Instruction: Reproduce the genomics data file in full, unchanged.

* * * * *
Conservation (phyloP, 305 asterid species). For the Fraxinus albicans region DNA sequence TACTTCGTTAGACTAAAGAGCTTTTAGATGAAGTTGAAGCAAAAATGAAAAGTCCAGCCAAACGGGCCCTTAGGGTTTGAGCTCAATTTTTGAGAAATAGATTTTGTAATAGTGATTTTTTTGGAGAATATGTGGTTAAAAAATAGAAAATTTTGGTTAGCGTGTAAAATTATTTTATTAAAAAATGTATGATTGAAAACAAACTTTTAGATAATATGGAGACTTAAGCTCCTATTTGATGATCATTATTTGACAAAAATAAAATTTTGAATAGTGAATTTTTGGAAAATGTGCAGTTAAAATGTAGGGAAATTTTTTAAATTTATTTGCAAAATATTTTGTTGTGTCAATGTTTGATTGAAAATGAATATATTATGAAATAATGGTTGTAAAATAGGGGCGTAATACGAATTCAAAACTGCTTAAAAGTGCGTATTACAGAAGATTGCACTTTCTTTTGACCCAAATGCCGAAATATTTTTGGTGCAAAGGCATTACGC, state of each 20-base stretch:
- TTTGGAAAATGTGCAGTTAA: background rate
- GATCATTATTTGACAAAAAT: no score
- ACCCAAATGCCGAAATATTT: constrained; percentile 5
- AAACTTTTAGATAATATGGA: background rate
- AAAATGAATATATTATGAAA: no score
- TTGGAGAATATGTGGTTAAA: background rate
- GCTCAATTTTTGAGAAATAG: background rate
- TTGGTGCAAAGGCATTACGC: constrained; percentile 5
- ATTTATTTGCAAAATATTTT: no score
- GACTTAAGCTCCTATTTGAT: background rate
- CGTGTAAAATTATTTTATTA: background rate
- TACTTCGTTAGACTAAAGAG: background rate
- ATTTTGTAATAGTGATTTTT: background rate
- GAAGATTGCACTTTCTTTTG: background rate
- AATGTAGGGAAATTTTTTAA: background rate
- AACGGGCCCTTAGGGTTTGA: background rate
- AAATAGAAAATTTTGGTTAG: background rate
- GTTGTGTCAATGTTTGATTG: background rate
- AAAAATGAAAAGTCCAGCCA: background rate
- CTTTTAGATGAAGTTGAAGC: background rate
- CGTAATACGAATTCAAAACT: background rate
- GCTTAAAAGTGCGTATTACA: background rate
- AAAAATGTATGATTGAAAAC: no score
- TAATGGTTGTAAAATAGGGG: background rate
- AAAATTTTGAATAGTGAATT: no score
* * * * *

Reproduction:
Conservation (phyloP, 305 asterid species). For the Fraxinus albicans region DNA sequence TACTTCGTTAGACTAAAGAGCTTTTAGATGAAGTTGAAGCAAAAATGAAAAGTCCAGCCAAACGGGCCCTTAGGGTTTGAGCTCAATTTTTGAGAAATAGATTTTGTAATAGTGATTTTTTTGGAGAATATGTGGTTAAAAAATAGAAAATTTTGGTTAGCGTGTAAAATTATTTTATTAAAAAATGTATGATTGAAAACAAACTTTTAGATAATATGGAGACTTAAGCTCCTATTTGATGATCATTATTTGACAAAAATAAAATTTTGAATAGTGAATTTTTGGAAAATGTGCAGTTAAAATGTAGGGAAATTTTTTAAATTTATTTGCAAAATATTTTGTTGTGTCAATGTTTGATTGAAAATGAATATATTATGAAATAATGGTTGTAAAATAGGGGCGTAATACGAATTCAAAACTGCTTAAAAGTGCGTATTACAGAAGATTGCACTTTCTTTTGACCCAAATGCCGAAATATTTTTGGTGCAAAGGCATTACGC, state of each 20-base stretch:
- TTTGGAAAATGTGCAGTTAA: background rate
- GATCATTATTTGACAAAAAT: no score
- ACCCAAATGCCGAAATATTT: constrained; percentile 5
- AAACTTTTAGATAATATGGA: background rate
- AAAATGAATATATTATGAAA: no score
- TTGGAGAATATGTGGTTAAA: background rate
- GCTCAATTTTTGAGAAATAG: background rate
- TTGGTGCAAAGGCATTACGC: constrained; percentile 5
- ATTTATTTGCAAAATATTTT: no score
- GACTTAAGCTCCTATTTGAT: background rate
- CGTGTAAAATTATTTTATTA: background rate
- TACTTCGTTAGACTAAAGAG: background rate
- ATTTTGTAATAGTGATTTTT: background rate
- GAAGATTGCACTTTCTTTTG: background rate
- AATGTAGGGAAATTTTTTAA: background rate
- AACGGGCCCTTAGGGTTTGA: background rate
- AAATAGAAAATTTTGGTTAG: background rate
- GTTGTGTCAATGTTTGATTG: background rate
- AAAAATGAAAAGTCCAGCCA: background rate
- CTTTTAGATGAAGTTGAAGC: background rate
- CGTAATACGAATTCAAAACT: background rate
- GCTTAAAAGTGCGTATTACA: background rate
- AAAAATGTATGATTGAAAAC: no score
- TAATGGTTGTAAAATAGGGG: background rate
- AAAATTTTGAATAGTGAATT: no score